(Fort Wayne) News-Sentinel
The Trump administration is trying to make the case that “big tax cuts” worked in Indiana to spur economic growth and would therefore work for the whole country as well.
More power to them. We’re always ready to support a tax cut, the bigger the better. And any reform that simplified and weakened the tax code would be most welcome, too.
But the administration should be careful not to overstate the effects of Indiana’s tax cuts and, especially, not to try too hard to draw a parallel between state and federal tax structures.
In the first place, Indiana’s tax cuts cannot be called “huge.” It might be accurate to label them “the biggest tax cuts in state history,” as Vice President Mike Pence does, but that does not disguise their relative modesty, 5 percent for the income tax rate, from 3.4 percent to 3.23 percent, and a gradual reduction in the corporate rate from 6.5 percent to 4.9 percent.
And while it is encouraging that Indiana’s economy is doing better than the nation’s — a GDP growth rate of 4 percent and an unemployment rate of 3.5 percent, economists have always had trouble proving a direct correlation between tax cuts and subsequent economic growth. Certainly they help — and tax hikes obviously wouldn’t do the economy any good — but there are many other factors difficult to measure.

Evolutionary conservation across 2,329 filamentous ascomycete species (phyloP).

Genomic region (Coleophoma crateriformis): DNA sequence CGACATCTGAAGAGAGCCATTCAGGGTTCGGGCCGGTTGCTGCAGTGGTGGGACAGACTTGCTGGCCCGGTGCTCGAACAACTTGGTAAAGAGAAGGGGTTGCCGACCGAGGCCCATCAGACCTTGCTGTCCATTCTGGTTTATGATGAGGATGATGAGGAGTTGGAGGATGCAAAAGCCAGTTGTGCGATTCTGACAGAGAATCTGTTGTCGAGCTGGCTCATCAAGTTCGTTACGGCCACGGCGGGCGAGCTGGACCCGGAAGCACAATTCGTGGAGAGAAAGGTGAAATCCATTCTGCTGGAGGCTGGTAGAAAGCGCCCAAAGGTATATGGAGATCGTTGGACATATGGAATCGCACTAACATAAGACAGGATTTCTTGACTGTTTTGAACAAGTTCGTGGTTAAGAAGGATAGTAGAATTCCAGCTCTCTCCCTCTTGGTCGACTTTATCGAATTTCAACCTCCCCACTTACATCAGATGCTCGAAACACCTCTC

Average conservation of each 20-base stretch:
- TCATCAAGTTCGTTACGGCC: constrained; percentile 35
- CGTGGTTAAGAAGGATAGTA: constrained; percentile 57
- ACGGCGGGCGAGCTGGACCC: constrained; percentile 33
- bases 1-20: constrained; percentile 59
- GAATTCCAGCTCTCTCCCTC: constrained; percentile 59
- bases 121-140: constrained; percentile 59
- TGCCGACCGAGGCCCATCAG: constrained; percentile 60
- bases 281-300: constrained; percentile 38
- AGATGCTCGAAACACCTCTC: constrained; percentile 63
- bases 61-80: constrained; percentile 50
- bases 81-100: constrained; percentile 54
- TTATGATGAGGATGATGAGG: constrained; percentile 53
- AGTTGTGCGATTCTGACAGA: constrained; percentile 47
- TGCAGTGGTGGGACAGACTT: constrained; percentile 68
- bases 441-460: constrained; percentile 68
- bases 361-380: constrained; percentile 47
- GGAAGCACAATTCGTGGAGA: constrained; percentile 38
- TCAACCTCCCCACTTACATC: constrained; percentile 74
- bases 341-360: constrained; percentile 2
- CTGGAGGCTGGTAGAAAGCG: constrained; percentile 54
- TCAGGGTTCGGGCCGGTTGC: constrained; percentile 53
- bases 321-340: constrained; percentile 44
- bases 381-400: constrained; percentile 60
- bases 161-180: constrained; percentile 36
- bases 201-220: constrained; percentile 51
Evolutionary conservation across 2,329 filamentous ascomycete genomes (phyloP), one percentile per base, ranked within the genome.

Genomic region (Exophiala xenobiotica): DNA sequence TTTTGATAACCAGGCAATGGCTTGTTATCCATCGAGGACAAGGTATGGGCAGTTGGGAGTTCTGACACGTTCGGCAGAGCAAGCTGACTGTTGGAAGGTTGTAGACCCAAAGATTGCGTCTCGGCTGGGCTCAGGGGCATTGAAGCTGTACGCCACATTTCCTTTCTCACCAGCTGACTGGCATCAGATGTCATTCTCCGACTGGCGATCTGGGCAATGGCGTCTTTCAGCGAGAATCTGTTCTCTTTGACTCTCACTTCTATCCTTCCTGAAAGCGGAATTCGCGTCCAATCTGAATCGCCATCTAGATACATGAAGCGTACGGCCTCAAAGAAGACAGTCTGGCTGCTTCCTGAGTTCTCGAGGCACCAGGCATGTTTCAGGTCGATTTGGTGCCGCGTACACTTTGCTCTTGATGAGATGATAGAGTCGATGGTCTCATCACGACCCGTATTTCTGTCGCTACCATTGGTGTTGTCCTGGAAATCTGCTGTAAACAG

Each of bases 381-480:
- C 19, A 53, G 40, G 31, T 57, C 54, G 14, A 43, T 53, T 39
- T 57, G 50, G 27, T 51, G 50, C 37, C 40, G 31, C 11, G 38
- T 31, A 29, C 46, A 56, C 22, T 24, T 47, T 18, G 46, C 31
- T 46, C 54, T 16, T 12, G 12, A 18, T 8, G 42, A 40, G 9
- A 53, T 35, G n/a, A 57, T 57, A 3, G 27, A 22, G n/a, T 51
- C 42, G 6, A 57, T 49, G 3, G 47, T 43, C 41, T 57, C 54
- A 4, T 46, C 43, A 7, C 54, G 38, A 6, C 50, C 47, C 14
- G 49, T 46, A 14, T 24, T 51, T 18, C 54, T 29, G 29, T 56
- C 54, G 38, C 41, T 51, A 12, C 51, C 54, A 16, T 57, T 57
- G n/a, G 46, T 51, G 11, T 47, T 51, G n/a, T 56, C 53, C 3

We support whatever tax cuts might be coming our way. The money we earn belongs to us, and it is up the government to make the case that it needs to keep more of it. But whatever temporary boost that makes in the nation’s economy, it won’t matter unless it’s the beginning of a revolution that, frankly, is unlikely to happen.
Indiana’s sane taxing and spending policies, which include a requirement for a balanced budget, did not spring up overnight. They resulted from a culture carefully tended for a long time that puts government’s and the private sector’s roles in the proper perspective.
That culture is sadly lacking in the national dialogue, where the expectation is that the government must do everything, no matter what it costs and how much debt it accumulates. It will take much more than a one-time tax cut, however huge, however it is coupled with “reform,” to change the prevailing national culture.
Ronald Reagan learned that lesson. We should, too.
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